"on hands, or reaching out the right hand; on else they may omit "them. This power of his sceptre and spirit hath the Lord "granted and delivered to the holy apostles, and in them to all "ministers of churches lawfully ordained, that they might exercise "in his stead: and he granted it to them by these words, As the "Father hath sent me, so do I send you also. By this we may "understand that these keys, or this divine function of the Lord's, " is committed and granted to those that have the charge of souls, "and to each several ecclesiastical society,* whether small or great. "Moreover, every Christian so often as he needeth these keys of "the Lord, ought to require them particularly for himself of the pastors of souls of that church or fellowship, of which himself is a part, and to which he belongeth; and that he use them with full "confidence, no otherwise than if he had received them of Christ "himself, seeing that Christ hath delivered them unto the pastors. "This is also taught and handled, that the priests ought not to use "these keys of the Lord, otherwise than according to the meaning " and will of Christ expressed in his word."+

From public Confessions, drawn up by the reformers, let us descend to individual opinions expressed by those illustrious witnesses for the truth, in different countries. Of these the following specimen will be sufficient.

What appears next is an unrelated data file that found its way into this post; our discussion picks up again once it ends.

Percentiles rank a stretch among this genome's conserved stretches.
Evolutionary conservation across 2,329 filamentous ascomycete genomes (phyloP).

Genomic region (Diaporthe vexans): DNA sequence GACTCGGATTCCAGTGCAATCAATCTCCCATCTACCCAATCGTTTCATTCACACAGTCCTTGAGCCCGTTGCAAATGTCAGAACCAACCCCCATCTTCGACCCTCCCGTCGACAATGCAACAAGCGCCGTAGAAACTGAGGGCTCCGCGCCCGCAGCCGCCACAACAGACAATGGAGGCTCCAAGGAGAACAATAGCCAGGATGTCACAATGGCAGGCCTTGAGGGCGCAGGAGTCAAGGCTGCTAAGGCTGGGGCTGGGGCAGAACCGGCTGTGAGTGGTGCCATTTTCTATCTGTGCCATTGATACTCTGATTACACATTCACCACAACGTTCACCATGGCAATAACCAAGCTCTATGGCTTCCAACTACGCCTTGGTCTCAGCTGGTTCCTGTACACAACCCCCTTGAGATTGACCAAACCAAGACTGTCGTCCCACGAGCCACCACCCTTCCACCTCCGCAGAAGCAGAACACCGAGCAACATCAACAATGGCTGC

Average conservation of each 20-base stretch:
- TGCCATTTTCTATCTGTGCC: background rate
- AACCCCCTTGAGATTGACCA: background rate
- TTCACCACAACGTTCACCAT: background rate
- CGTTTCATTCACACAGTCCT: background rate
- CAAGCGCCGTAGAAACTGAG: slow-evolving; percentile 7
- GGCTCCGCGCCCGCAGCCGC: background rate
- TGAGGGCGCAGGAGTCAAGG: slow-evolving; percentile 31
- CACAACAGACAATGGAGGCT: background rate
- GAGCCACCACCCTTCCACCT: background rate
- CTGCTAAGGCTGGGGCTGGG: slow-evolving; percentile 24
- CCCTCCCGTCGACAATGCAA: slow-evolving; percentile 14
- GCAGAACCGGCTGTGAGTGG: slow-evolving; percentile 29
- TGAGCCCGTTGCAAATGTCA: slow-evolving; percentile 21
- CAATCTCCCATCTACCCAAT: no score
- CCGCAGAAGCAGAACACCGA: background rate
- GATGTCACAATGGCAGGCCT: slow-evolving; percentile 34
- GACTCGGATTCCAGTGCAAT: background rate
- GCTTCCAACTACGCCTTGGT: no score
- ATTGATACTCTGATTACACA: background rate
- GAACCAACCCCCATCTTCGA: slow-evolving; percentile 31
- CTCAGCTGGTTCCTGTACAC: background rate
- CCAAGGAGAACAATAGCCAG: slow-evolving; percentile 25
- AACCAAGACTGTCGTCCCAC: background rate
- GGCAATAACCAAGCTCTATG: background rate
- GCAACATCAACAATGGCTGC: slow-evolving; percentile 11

Ursinus, a learned German divine, contemporary with Luther and Melancthon, speaks the same language. "Ministers," say's he," are either immediately called of God or mediately through "the instrumentality of the church. Of the former class, were "prophets and apostles. Of the latter class there are five kinds, "viz. Evangelists, bishops or pastors, teachers, ruling elders, and "deacons. Evangelists are ministers appointed to go forth and "preach the Gospel to a number of churches. Bishops are minis"ters ordained to preach the word of God, and administer the "sacraments, in particular churches. Teachers are ministers ap"pointed merely to fulfil the function of teaching in particular "churches. Ruling elders are ministers elected by the voice of

* This is explained by a note on the article in the following words"That is to Presbyteries or Consistories, which stand of pastors and "elders; and unto whom properly the dispensing and ordering of the "keys and ecclesiastical censures do belong."